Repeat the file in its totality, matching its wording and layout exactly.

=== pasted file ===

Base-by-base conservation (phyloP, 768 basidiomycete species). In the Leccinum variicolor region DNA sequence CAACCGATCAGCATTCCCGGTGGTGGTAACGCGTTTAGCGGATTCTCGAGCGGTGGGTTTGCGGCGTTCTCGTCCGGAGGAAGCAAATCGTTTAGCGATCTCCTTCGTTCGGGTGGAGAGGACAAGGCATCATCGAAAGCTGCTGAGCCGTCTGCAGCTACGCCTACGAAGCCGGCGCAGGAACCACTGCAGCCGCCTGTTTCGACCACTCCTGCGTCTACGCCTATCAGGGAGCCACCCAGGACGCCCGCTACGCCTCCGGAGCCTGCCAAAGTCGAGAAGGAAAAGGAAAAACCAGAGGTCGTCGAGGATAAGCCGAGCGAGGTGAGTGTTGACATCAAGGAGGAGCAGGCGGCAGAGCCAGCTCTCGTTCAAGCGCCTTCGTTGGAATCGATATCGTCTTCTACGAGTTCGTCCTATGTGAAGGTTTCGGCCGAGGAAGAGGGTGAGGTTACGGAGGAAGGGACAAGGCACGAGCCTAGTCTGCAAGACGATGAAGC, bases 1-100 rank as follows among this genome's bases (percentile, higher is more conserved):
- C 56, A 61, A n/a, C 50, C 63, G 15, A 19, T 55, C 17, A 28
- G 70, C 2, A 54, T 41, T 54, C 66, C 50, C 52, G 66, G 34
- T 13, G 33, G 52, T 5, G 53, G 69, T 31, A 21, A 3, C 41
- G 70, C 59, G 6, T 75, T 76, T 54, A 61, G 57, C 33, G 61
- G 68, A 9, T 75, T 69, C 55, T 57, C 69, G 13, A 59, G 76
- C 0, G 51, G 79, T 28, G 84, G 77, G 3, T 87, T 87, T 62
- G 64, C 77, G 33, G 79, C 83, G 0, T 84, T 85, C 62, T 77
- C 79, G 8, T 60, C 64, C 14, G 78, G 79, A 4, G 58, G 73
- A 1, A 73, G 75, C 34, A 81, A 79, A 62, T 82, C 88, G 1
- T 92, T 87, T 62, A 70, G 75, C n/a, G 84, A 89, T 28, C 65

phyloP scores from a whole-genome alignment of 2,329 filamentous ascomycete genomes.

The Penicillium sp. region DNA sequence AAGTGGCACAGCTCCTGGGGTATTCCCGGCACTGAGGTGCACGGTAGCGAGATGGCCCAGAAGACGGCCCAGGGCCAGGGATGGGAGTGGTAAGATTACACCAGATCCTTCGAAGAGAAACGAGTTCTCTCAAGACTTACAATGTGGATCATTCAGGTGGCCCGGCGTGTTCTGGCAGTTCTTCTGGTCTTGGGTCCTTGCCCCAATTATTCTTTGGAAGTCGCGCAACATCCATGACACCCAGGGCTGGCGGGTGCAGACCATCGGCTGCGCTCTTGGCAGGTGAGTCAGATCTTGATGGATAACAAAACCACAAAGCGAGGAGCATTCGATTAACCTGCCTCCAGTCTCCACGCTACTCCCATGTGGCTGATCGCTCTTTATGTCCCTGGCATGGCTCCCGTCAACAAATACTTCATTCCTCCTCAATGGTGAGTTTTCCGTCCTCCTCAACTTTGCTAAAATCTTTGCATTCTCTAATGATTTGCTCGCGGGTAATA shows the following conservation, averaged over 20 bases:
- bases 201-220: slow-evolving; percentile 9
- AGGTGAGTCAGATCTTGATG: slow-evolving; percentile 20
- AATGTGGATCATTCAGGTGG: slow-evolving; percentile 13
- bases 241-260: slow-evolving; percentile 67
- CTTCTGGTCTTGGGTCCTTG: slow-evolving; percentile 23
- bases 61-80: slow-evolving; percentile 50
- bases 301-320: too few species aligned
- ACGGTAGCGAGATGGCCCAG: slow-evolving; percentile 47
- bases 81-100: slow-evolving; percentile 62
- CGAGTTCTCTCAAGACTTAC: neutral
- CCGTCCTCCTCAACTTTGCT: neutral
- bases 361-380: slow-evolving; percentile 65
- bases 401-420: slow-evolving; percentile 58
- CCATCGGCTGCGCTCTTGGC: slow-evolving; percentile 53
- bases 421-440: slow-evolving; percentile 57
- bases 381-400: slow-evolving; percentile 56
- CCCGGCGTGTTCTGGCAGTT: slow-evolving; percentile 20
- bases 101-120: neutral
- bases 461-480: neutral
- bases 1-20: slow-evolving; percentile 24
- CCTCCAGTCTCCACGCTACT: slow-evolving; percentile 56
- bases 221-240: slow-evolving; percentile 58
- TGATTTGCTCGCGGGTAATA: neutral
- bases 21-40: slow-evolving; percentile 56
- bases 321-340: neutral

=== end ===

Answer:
Base-by-base conservation (phyloP, 768 basidiomycete species). In the Leccinum variicolor region DNA sequence CAACCGATCAGCATTCCCGGTGGTGGTAACGCGTTTAGCGGATTCTCGAGCGGTGGGTTTGCGGCGTTCTCGTCCGGAGGAAGCAAATCGTTTAGCGATCTCCTTCGTTCGGGTGGAGAGGACAAGGCATCATCGAAAGCTGCTGAGCCGTCTGCAGCTACGCCTACGAAGCCGGCGCAGGAACCACTGCAGCCGCCTGTTTCGACCACTCCTGCGTCTACGCCTATCAGGGAGCCACCCAGGACGCCCGCTACGCCTCCGGAGCCTGCCAAAGTCGAGAAGGAAAAGGAAAAACCAGAGGTCGTCGAGGATAAGCCGAGCGAGGTGAGTGTTGACATCAAGGAGGAGCAGGCGGCAGAGCCAGCTCTCGTTCAAGCGCCTTCGTTGGAATCGATATCGTCTTCTACGAGTTCGTCCTATGTGAAGGTTTCGGCCGAGGAAGAGGGTGAGGTTACGGAGGAAGGGACAAGGCACGAGCCTAGTCTGCAAGACGATGAAGC, bases 1-100 rank as follows among this genome's bases (percentile, higher is more conserved):
- C 56, A 61, A n/a, C 50, C 63, G 15, A 19, T 55, C 17, A 28
- G 70, C 2, A 54, T 41, T 54, C 66, C 50, C 52, G 66, G 34
- T 13, G 33, G 52, T 5, G 53, G 69, T 31, A 21, A 3, C 41
- G 70, C 59, G 6, T 75, T 76, T 54, A 61, G 57, C 33, G 61
- G 68, A 9, T 75, T 69, C 55, T 57, C 69, G 13, A 59, G 76
- C 0, G 51, G 79, T 28, G 84, G 77, G 3, T 87, T 87, T 62
- G 64, C 77, G 33, G 79, C 83, G 0, T 84, T 85, C 62, T 77
- C 79, G 8, T 60, C 64, C 14, G 78, G 79, A 4, G 58, G 73
- A 1, A 73, G 75, C 34, A 81, A 79, A 62, T 82, C 88, G 1
- T 92, T 87, T 62, A 70, G 75, C n/a, G 84, A 89, T 28, C 65

phyloP scores from a whole-genome alignment of 2,329 filamentous ascomycete genomes.

The Penicillium sp. region DNA sequence AAGTGGCACAGCTCCTGGGGTATTCCCGGCACTGAGGTGCACGGTAGCGAGATGGCCCAGAAGACGGCCCAGGGCCAGGGATGGGAGTGGTAAGATTACACCAGATCCTTCGAAGAGAAACGAGTTCTCTCAAGACTTACAATGTGGATCATTCAGGTGGCCCGGCGTGTTCTGGCAGTTCTTCTGGTCTTGGGTCCTTGCCCCAATTATTCTTTGGAAGTCGCGCAACATCCATGACACCCAGGGCTGGCGGGTGCAGACCATCGGCTGCGCTCTTGGCAGGTGAGTCAGATCTTGATGGATAACAAAACCACAAAGCGAGGAGCATTCGATTAACCTGCCTCCAGTCTCCACGCTACTCCCATGTGGCTGATCGCTCTTTATGTCCCTGGCATGGCTCCCGTCAACAAATACTTCATTCCTCCTCAATGGTGAGTTTTCCGTCCTCCTCAACTTTGCTAAAATCTTTGCATTCTCTAATGATTTGCTCGCGGGTAATA shows the following conservation, averaged over 20 bases:
- bases 201-220: slow-evolving; percentile 9
- AGGTGAGTCAGATCTTGATG: slow-evolving; percentile 20
- AATGTGGATCATTCAGGTGG: slow-evolving; percentile 13
- bases 241-260: slow-evolving; percentile 67
- CTTCTGGTCTTGGGTCCTTG: slow-evolving; percentile 23
- bases 61-80: slow-evolving; percentile 50
- bases 301-320: too few species aligned
- ACGGTAGCGAGATGGCCCAG: slow-evolving; percentile 47
- bases 81-100: slow-evolving; percentile 62
- CGAGTTCTCTCAAGACTTAC: neutral
- CCGTCCTCCTCAACTTTGCT: neutral
- bases 361-380: slow-evolving; percentile 65
- bases 401-420: slow-evolving; percentile 58
- CCATCGGCTGCGCTCTTGGC: slow-evolving; percentile 53
- bases 421-440: slow-evolving; percentile 57
- bases 381-400: slow-evolving; percentile 56
- CCCGGCGTGTTCTGGCAGTT: slow-evolving; percentile 20
- bases 101-120: neutral
- bases 461-480: neutral
- bases 1-20: slow-evolving; percentile 24
- CCTCCAGTCTCCACGCTACT: slow-evolving; percentile 56
- bases 221-240: slow-evolving; percentile 58
- TGATTTGCTCGCGGGTAATA: neutral
- bases 21-40: slow-evolving; percentile 56
- bases 321-340: neutral